The remaining 3 rows 901, 902 & 903 worth -\$2,000 would be transferred to the start of the SECOND journal. The second journal would therefore have 100 rows (1000-900) but will be left with a balance of \$6,000 (as the offsetting lines appear in the first journal).

What we would need KNIME to do in this instance is either split the journal at row 887 (meaning all 6 offsetting rows would move to the second journal) or we would need to split the journals from row 904 (meaning the offsetting rows all appear in the first journal). i.e. journal one = 887 rows, and journal two equals 103. Or Journal one = 903 rows and journal two equals 97 rows.

In summary, I need to be able to check whether the line items in journal 1 net to zero. Then, if they don’t, we need to work either forwards or backwards through the rows, adding the amounts to the first journal total until it equals zero with any remaining rows moved to the second journal.

I hope I’ve explained that ok as it’s quite difficult to summarise. Thank you all for reading it.

Thanks.
tp

1 Like

Hi @taylorpeter55 , thanks for the update and additional rules. This is certainly going to be more of a challenge and it looks like somewhere within a specific set of entries for a journal, we are going to need to find all the groupings of values within the journal that when summed (or by themselves) make the value of each journal entry. and then determine which groupings are “optimal”.

This part has echoes of a post from almost a year ago, which I think I’ll be reviewing to see if some of the ideas can be pulled in here.

By the way, do you have Python installed in your KNIME environment? That might determine the route we take.

This was last year’s post which you may find of interest too…

Quick question, when you are balancing:
… you have basically a set of negative numbers to be balanced by a set of positive numbers. But is it true to say that there will always be a SINGLE NEGATIVE value balanced by ONE OR MORE POSITIVE values.

So the following “balances” could occur:

-1000 = +1000
-1000 = +600, +400
-1000 = + 500, +400, +100

But the following “balances” will never occur:
-1000, -2000 = +3000
-1000 = + 600 +500 -100

Is that correct?

1 Like

Hi @takbb,

I do have Python installed but i’ve never actually used it (beyond my capability ) - these are the nodes that I have available:

Thanks for sharing a related thread, I’ll have a read of that later.

All of the following balances could definitely occur:

-1000 = +1000
-1000 = +600, +400
-1000 = + 500, +400, +100

So might the following as well but the logic we work with is that all negatives and positives can be grouped together:
-1000, -2000 = +3000 (this could happen)

-1000 = + 600 +500 -100 would actually be -1000,-100 = +600, +500

We may even see -550, -250 = +200 +275 +325.

And worse still, we have decimal places to contend with also - that have reconcile to 0.00.

So this is possible:

-550.27, -425.25 = +975.52
or
-550.27, -425.25 = +200, +475.52, 300

Essentially, the only truth is that overall a journal will balance to zero across all rows. When we have to split a journal into two, it could be any combination of + rows and - rows that make the two journals but they both must balance to zero.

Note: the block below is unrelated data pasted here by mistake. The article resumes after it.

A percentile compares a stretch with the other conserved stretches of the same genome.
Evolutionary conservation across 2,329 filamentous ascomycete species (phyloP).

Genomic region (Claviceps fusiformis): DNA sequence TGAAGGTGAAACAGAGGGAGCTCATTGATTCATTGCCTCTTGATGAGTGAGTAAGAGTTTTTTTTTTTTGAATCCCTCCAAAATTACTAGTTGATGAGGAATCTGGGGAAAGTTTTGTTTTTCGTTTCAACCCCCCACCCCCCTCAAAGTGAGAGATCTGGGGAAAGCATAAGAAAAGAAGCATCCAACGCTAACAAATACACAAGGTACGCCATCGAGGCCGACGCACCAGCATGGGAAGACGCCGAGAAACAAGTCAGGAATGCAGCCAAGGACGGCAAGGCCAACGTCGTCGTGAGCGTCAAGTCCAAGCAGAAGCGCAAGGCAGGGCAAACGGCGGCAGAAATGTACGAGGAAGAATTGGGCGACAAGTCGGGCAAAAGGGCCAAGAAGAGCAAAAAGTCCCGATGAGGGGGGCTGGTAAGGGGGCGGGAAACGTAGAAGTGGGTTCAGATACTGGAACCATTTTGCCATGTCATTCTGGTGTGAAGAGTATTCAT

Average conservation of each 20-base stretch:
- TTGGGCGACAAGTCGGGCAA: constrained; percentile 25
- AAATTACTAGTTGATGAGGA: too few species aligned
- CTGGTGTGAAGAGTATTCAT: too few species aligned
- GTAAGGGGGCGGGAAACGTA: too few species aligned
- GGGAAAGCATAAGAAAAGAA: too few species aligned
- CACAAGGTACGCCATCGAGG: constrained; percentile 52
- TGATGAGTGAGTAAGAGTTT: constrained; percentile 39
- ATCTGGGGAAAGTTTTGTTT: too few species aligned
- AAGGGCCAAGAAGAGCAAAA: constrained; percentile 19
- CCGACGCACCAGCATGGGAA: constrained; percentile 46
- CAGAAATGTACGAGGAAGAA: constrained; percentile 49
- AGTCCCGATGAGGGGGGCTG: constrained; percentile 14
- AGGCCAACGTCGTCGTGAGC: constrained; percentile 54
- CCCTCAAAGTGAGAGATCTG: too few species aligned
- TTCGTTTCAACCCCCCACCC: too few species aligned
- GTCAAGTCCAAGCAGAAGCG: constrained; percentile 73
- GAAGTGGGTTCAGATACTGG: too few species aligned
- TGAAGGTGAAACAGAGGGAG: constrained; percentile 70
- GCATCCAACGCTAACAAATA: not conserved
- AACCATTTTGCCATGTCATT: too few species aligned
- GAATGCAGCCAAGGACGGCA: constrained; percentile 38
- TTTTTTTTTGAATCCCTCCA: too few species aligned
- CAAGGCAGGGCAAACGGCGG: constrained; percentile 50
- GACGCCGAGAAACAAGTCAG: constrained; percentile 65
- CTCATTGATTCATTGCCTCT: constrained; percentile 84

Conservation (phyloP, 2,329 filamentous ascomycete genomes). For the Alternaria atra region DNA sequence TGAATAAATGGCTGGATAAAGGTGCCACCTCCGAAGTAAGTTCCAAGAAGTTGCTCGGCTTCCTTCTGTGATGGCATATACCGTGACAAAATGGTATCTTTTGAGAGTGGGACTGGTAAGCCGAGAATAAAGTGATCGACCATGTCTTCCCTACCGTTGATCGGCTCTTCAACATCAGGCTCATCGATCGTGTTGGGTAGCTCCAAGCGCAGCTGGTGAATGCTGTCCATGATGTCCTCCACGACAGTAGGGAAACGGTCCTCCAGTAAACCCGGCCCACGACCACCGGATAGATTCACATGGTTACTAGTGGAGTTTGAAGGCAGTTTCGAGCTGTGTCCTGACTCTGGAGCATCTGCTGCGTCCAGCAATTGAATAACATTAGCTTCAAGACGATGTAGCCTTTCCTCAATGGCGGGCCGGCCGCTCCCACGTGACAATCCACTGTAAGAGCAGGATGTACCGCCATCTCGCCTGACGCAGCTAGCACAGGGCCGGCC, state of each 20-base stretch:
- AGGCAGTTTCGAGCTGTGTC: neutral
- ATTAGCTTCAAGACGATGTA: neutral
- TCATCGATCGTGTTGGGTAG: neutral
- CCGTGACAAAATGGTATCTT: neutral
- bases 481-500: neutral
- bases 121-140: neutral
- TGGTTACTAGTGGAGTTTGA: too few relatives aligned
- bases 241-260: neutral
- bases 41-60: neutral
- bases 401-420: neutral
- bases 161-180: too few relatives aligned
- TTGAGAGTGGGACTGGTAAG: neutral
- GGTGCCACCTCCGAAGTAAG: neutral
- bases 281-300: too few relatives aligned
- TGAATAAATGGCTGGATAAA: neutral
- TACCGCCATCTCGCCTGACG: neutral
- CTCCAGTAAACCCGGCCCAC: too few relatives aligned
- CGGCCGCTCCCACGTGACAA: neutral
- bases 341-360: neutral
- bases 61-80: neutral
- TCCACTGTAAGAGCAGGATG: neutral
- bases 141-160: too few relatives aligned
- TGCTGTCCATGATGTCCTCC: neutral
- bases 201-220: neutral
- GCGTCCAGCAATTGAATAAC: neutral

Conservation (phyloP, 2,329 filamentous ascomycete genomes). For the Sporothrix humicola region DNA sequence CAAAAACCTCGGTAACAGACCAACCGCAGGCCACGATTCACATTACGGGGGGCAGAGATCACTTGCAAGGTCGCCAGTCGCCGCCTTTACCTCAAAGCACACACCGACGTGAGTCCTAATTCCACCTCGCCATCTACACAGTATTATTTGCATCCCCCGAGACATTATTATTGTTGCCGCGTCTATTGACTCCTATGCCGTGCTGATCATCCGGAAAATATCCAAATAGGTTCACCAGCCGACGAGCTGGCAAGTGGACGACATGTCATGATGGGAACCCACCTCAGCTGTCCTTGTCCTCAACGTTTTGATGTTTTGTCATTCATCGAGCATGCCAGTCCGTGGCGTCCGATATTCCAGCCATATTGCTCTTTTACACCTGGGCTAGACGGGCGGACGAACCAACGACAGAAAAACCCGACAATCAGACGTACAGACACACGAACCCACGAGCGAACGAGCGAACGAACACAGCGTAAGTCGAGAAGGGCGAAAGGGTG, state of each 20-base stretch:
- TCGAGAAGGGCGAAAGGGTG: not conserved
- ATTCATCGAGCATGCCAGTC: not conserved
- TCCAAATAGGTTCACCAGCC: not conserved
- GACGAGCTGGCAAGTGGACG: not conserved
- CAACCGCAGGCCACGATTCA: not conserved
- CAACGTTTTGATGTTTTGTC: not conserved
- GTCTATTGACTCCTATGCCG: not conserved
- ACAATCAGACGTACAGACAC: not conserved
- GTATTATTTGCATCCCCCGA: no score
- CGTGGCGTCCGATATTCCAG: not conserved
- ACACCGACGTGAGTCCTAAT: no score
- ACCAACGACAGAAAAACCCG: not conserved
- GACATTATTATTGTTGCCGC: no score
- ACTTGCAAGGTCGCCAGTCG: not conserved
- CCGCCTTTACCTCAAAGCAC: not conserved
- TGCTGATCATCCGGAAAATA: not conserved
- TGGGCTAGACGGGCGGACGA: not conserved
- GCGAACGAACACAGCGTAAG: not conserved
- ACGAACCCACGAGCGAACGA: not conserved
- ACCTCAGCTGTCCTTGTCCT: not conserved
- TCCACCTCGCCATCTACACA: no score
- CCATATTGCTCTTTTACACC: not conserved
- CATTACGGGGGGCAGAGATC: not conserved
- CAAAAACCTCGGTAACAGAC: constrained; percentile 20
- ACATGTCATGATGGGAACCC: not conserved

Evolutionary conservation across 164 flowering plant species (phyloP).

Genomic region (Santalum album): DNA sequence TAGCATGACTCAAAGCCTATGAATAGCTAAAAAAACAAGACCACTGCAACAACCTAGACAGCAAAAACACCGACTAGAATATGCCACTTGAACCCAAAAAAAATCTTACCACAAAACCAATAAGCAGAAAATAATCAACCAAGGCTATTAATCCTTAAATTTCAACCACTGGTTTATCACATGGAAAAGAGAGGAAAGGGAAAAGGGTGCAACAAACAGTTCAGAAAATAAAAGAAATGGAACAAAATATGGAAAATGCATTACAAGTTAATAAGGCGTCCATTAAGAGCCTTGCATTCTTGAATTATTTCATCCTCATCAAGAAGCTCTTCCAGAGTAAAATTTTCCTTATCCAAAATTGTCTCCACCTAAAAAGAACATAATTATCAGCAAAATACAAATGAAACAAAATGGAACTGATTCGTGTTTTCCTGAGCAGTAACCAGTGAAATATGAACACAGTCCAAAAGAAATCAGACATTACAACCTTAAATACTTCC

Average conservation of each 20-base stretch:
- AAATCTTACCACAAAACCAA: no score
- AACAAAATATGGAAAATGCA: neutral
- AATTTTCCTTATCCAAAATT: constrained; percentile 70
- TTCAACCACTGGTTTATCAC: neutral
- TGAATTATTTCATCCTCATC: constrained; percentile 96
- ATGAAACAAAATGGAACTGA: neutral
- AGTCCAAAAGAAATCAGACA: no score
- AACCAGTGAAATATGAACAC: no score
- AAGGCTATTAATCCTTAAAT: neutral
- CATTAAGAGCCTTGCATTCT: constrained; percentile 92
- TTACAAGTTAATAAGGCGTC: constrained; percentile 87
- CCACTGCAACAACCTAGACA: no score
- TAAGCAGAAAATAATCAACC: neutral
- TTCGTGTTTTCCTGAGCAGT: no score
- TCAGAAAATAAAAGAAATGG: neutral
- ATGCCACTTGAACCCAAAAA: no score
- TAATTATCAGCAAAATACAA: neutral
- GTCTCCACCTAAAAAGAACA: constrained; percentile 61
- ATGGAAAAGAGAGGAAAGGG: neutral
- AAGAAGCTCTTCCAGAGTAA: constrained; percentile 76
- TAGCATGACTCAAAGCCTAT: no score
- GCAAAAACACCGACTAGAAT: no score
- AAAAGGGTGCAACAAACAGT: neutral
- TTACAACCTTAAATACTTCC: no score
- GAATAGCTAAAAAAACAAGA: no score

As you said, it is certainly a challenge and one that I’ve yet to make a significant breakthrough on - so I do really appreciate you taking the time to read my question and providing responses. A problem shared is a problem halved as they say haha

If it isn’t possible to accomplish then that is a valid answer too, I just need to factor that in going forward

Thanks.
tp

1 Like

Good news I have come up with an algorithm that I think would be able to work out the groupings…

Bad news is that there is no way it would scale as it is to journal sizes of 900… as it will slow exponentially as the set size increases. It appears to work fine small samples.

Better news though… I’m hoping that some knowledge of the real world data would allow for optimisations.

So some questions.

1 what is your typical number of rows per “raw” journal (ie before you break it down into “pages” of 900 or whatever).

1. What is the likely maximum number of journal lines you would have to balance together to make a match?
What I mean by this is you may have a raw journal of 2000 entries but you can possibly actually group that into blocks of maybe 10 lines that balance each other to zero and maybe in the majority of cases your balancing block sizes are just 2 rows (ie one row balances one other row). The smaller that “maximum block size” the better for optimisation.

2. In the majority of cases, do you have one row balancing one other row? Again if the answer to that is yes, there is a very good optimisation that can be done to deal with those rows first and reduce processing burden.
Thanks

2 Likes

Hi @takbb, Apologies for the delayed response. That is certainly good news - thanks so much!

1. having journals with line items over the 900 limit is a rarity - we should hopefully see this relatively infrequently but when we do see it, unfortunately there could 10s of 1,000s of lines. The last one we had was circa 34,000 - which had to manually be broken up into groups of 900 or less (hence what we are looking at haha).

However, the majority of journals that we have will likely be under the 900 threshold which in itself is good news as I already have that logic now

1. & 3) Really, we have two types of scenarios. Ones where there are offsetting pairs of rows (i.e. 1 row offsetting with another) and then others where we would have 5 lines of differing values offsetting with 2 lines of differing values (i.e. it will offset but on an unpredictable amount of rows).